Wednesday, February 29, 2012
Education notebook: Grant targets drunk-driving crashes among young people
More education stories
- Salem Montessori to host open house
- William Fleming, Blacksburg high school seniors honored for community service projects
- Students from Roanoke, New River valleys shine in regional arts competition
- Virginia Western Community College gets geospatial career grant
- 9 Roanoke-area teachers earn board certifications
Roanoke County is one of eight localities in Western Virginia to receive a federal grant to prevent drunken driving among 15- to 24-year-old drivers, U.S. Attorney Tim Heaphy announced Tuesday.
"We are not simply going to arrest our way to public safety," he said, during a news conference at the Roanoke County schools administrative offices.
The Prevention Council of Roanoke County will receive about $145,000 each year for three years in the form of a Strategic Prevention Framework State Incentive Grant. Franklin County and Roanoke each received $120,000 grants.
The funds will be used to develop an initiative to reduce the county's rate of motor vehicle crashes among 15- to 24-year-olds in which alcohol was a contributing factor.
"This is our youth's number one health problem today," said Judge Philip Trompeter of Roanoke County's Juvenile and Domestic Relations Court.
Roanoke County's rate of alcohol-related motor vehicle crashes for that age bracket is significantly higher than the state's, which is part of the reason the county qualified for the grant, according to Brittany Sandidge of the prevention council. The state's rate in 2008 was 32 crashes (involving alcohol and drivers between the ages of 15 and 24) per 10,000 people, and Roanoke County's is 40.8, Sandidge said.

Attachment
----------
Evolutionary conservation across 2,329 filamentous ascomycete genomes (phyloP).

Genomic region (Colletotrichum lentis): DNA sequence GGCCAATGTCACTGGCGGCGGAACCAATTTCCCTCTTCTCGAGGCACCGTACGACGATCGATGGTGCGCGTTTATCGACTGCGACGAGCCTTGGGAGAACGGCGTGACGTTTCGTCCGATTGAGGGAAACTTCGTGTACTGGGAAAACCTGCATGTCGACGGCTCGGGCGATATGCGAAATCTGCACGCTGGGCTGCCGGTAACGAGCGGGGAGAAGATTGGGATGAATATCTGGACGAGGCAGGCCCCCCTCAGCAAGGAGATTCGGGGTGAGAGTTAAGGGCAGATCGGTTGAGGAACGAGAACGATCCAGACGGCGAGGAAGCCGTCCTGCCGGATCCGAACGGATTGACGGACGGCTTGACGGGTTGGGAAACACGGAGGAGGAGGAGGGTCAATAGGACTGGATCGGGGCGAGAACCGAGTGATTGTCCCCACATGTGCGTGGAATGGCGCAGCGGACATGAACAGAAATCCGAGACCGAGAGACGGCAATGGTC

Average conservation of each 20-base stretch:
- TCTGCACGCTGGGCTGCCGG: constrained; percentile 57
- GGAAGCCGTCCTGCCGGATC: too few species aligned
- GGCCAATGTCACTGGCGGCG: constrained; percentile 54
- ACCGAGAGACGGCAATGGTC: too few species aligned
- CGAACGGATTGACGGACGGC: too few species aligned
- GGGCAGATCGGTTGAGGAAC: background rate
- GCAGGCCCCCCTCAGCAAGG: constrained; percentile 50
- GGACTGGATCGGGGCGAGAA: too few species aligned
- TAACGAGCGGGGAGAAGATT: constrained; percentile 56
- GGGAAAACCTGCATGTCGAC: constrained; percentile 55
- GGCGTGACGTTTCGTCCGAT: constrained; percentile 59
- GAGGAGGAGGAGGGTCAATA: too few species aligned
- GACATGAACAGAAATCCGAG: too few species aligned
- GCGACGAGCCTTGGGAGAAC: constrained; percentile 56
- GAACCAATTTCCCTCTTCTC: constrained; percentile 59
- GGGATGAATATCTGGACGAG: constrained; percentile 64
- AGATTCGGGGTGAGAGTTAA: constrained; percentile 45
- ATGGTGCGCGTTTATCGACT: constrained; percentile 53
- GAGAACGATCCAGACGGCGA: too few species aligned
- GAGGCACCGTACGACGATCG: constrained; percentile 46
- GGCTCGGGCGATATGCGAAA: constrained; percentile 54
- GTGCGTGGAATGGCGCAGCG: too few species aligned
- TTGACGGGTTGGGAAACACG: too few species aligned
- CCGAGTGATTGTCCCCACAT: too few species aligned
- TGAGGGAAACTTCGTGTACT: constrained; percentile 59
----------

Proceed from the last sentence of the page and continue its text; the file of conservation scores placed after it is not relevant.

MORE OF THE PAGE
The council will partner with Virginia Tech during the first year to evaluate data and to better understand drinking and driving behaviors, said Nancy Hans, prevention council director.
"For every dollar we spend on substance abuse prevention, we as a state save $10 on accident, treatment and court costs," Hans said.
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Cave Spring High School's academic team is the AA division winner of the Virginia High School League's Scholastic Bowl. Coach Bob Powers said six or eight students from the southwest Roanoke County team will travel to Atlanta in late May for the national competition.
"It is a first for us. I think it's a first for the county actually," Powers said.
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Sarah Cocowitch, the guidance counselor at East Salem Elementary School, is the Salem school division's 2012 teacher of the year.
A news release from Salem schools describes Cocowitch's job as a blend of social worker and teacher, whose lessons include the pillars of character, communication, teamwork, good manners and promptness.
Cocowitch has worked at East Salem since 2009.
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Locher Grove, a senior at Roanoke's Patrick Henry High School, organized the Noteworthy Music Festival, which is slated for 2 to 9:30 p.m. March 10 at the school. Locher, who attended the Aspen Ideas Festival in Colorado as a Bezos Scholar last summer, planned the local event to raise funds to purchase instruments for Roanoke's elementary school music programs. The festival will feature more than a dozen bands and admission is $10, Locher said.